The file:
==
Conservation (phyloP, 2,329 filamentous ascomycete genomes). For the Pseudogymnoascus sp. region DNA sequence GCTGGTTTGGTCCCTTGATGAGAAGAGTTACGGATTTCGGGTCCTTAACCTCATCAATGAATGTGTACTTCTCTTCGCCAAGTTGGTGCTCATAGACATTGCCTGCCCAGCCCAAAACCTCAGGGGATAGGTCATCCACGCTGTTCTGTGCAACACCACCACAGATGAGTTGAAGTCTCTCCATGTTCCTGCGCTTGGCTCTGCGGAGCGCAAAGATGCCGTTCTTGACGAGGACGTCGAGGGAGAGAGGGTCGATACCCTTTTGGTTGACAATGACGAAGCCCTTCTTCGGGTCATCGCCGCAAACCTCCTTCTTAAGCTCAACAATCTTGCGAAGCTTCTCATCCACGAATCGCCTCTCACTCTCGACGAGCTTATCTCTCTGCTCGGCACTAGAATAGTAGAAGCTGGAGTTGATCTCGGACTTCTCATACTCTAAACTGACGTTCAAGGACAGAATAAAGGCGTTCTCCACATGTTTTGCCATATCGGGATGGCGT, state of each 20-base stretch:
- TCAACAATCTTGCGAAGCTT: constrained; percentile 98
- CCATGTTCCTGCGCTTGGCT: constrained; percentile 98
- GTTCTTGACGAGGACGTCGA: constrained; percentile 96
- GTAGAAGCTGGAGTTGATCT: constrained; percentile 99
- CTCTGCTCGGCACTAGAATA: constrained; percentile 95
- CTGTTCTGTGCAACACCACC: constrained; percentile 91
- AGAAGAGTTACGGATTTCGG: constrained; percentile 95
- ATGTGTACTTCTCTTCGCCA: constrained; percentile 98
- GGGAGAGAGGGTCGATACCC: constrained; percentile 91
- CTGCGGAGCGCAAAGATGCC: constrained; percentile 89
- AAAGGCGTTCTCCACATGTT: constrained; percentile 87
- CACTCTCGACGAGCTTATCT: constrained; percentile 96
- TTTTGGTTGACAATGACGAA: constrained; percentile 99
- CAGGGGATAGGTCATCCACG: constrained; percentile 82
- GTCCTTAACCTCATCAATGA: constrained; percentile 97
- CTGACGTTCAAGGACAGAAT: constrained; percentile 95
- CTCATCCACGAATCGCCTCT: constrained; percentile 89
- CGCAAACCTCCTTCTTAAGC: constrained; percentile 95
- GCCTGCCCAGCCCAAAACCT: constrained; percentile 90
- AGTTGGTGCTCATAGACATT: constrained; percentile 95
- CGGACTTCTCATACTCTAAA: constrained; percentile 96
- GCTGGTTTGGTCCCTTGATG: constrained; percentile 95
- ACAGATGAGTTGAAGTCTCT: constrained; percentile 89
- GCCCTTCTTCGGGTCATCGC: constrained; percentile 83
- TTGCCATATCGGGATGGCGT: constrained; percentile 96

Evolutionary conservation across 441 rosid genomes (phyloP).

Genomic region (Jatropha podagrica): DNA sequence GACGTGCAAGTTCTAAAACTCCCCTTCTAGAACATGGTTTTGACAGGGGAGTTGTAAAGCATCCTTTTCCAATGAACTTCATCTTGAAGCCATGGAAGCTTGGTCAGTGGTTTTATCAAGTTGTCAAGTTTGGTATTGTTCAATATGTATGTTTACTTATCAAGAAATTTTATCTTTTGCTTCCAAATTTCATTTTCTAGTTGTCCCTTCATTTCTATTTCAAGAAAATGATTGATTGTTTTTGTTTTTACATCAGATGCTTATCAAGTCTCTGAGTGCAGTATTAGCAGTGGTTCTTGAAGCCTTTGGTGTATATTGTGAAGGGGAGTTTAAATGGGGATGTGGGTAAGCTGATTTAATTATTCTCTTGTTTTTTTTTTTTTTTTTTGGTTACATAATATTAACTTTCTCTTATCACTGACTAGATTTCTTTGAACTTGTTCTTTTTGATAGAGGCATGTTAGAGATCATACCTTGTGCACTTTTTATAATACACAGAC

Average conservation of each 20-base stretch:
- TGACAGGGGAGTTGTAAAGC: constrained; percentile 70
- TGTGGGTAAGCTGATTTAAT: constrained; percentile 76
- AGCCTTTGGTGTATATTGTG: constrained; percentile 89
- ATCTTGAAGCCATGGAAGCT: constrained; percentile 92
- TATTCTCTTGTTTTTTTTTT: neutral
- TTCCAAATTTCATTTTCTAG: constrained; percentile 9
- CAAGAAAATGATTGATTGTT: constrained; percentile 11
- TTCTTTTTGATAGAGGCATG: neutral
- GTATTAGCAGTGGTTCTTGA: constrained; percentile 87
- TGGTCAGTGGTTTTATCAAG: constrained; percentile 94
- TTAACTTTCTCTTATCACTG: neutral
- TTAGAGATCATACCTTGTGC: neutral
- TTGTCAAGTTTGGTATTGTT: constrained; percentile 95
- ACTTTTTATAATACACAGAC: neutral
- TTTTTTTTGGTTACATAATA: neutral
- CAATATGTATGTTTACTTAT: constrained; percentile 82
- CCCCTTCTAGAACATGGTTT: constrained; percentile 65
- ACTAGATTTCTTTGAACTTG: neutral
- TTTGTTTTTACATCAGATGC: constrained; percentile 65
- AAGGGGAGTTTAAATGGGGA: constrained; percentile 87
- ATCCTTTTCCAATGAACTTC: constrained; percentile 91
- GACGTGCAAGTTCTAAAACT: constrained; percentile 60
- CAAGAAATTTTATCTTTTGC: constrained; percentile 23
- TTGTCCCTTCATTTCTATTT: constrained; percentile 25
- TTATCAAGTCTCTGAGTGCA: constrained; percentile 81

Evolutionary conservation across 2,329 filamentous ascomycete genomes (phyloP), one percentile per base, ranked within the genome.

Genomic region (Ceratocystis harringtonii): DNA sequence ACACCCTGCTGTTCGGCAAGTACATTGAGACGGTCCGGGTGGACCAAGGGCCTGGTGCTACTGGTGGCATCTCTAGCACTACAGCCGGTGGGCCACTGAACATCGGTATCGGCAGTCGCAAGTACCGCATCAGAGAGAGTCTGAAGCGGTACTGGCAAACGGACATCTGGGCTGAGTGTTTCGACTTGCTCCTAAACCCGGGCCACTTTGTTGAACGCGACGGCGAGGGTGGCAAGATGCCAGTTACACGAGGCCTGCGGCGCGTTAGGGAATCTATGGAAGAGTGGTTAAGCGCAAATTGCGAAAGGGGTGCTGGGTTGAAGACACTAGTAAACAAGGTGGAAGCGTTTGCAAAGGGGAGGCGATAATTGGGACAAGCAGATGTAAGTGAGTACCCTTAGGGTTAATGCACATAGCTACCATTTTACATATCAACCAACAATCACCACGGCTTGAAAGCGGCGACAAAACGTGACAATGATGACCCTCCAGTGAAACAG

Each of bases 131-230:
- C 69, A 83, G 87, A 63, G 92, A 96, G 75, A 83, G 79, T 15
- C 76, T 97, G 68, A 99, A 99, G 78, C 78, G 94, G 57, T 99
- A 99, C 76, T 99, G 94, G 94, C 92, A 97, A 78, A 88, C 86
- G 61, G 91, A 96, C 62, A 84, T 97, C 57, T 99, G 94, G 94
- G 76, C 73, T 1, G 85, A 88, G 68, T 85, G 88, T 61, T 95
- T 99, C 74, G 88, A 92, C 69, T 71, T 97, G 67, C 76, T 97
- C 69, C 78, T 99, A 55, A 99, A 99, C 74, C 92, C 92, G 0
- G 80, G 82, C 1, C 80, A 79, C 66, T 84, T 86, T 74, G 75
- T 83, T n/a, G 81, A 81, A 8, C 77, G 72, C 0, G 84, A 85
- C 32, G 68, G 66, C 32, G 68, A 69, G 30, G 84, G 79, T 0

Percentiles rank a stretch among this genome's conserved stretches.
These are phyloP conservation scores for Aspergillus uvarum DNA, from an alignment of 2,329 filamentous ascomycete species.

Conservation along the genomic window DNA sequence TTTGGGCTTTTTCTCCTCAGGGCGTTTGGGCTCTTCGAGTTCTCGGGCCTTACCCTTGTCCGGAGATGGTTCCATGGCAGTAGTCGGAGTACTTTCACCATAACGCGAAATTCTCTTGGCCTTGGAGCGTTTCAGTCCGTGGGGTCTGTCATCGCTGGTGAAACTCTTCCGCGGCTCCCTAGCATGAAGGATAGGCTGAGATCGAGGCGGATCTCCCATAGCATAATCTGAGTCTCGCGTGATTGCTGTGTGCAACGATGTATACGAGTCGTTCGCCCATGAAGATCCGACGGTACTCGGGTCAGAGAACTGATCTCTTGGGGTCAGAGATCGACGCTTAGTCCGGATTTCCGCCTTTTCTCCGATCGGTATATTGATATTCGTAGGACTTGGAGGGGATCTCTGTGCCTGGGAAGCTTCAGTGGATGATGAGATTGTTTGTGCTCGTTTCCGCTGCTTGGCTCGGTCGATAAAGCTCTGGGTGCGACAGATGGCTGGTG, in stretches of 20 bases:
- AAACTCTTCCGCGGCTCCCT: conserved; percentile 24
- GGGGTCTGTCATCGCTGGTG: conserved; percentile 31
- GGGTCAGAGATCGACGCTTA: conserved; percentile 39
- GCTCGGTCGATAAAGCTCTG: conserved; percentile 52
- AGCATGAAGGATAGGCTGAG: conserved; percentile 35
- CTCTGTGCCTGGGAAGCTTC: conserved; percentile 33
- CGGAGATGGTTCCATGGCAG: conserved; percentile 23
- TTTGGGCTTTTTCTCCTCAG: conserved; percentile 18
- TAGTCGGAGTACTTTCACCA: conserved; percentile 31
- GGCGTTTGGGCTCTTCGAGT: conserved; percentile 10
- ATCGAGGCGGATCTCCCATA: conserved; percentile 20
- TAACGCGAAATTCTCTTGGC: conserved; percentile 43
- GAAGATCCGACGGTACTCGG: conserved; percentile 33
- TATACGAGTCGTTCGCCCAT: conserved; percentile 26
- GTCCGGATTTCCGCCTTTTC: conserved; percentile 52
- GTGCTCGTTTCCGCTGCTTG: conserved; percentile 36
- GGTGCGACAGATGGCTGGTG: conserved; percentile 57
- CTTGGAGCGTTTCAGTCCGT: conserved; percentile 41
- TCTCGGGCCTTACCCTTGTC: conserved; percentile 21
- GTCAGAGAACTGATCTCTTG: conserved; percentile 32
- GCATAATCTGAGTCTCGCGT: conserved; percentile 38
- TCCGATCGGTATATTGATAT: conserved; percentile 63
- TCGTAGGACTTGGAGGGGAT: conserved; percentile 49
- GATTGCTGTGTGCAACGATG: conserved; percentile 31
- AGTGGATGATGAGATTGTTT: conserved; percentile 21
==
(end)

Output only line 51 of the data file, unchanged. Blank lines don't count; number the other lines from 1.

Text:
- GACGTGCAAGTTCTAAAACT: constrained; percentile 60